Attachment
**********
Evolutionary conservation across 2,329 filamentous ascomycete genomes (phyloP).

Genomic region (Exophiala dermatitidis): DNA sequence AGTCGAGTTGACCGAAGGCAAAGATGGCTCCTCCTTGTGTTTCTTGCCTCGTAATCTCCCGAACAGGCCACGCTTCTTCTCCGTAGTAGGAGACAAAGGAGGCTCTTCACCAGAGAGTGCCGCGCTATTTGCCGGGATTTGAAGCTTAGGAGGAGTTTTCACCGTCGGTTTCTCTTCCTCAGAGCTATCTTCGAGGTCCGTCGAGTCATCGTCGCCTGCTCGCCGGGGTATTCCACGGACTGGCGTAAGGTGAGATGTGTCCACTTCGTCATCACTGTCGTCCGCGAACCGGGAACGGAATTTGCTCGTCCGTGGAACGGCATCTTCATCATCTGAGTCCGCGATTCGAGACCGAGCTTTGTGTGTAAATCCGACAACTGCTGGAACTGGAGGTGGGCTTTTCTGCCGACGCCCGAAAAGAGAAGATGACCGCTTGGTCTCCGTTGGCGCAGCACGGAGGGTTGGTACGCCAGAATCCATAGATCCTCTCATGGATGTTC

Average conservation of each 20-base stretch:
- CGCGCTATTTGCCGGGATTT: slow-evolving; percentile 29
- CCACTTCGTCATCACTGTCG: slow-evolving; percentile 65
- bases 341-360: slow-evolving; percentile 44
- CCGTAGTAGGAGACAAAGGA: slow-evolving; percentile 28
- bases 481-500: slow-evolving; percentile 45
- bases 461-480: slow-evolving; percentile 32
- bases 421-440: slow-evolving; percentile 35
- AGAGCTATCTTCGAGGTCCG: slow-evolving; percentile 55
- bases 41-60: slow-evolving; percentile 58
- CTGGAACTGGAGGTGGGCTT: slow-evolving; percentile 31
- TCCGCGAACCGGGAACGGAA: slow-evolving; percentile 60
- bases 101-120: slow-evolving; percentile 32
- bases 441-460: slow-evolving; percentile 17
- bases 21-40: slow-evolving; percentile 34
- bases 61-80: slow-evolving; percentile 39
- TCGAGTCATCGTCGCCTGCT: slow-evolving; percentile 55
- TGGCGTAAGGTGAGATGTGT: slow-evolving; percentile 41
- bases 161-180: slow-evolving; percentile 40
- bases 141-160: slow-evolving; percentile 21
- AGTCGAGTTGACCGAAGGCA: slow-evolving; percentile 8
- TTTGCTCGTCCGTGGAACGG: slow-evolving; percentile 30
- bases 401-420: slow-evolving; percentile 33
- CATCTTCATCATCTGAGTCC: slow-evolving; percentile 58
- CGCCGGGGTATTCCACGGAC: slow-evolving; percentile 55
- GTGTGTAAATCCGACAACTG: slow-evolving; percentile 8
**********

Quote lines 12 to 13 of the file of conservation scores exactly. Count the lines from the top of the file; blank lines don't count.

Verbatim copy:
- bases 41-60: slow-evolving; percentile 58
- CTGGAACTGGAGGTGGGCTT: slow-evolving; percentile 31